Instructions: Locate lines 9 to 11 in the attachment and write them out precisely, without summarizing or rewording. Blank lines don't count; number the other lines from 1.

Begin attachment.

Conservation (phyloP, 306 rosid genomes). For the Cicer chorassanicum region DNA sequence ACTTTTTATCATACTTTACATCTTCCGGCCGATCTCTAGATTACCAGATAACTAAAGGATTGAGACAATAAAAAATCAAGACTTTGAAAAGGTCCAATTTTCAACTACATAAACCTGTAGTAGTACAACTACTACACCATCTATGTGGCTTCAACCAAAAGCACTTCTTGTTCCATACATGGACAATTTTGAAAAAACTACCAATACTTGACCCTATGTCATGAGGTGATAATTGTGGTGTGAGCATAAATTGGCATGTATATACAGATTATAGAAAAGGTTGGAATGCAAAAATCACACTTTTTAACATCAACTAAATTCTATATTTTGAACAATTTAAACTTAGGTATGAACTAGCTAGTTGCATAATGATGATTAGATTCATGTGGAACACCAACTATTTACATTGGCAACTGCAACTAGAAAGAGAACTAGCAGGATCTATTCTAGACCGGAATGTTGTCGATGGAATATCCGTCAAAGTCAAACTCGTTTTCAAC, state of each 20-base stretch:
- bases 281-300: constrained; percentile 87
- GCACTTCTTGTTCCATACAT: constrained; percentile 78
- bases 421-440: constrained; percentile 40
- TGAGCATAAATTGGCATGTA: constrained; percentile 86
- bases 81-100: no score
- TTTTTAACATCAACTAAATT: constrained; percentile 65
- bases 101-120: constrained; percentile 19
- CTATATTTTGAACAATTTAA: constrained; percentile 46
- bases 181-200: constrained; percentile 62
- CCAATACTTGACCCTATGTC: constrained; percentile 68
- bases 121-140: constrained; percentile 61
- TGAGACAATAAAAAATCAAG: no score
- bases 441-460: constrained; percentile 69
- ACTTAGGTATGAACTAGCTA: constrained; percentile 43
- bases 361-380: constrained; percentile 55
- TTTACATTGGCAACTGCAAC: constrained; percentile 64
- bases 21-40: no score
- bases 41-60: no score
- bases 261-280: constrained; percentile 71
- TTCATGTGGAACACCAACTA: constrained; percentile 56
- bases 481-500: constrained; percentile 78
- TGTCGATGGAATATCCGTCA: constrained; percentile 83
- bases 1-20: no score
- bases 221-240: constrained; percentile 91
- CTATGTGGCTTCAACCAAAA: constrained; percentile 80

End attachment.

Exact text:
- CTATATTTTGAACAATTTAA: constrained; percentile 46
- bases 181-200: constrained; percentile 62
- CCAATACTTGACCCTATGTC: constrained; percentile 68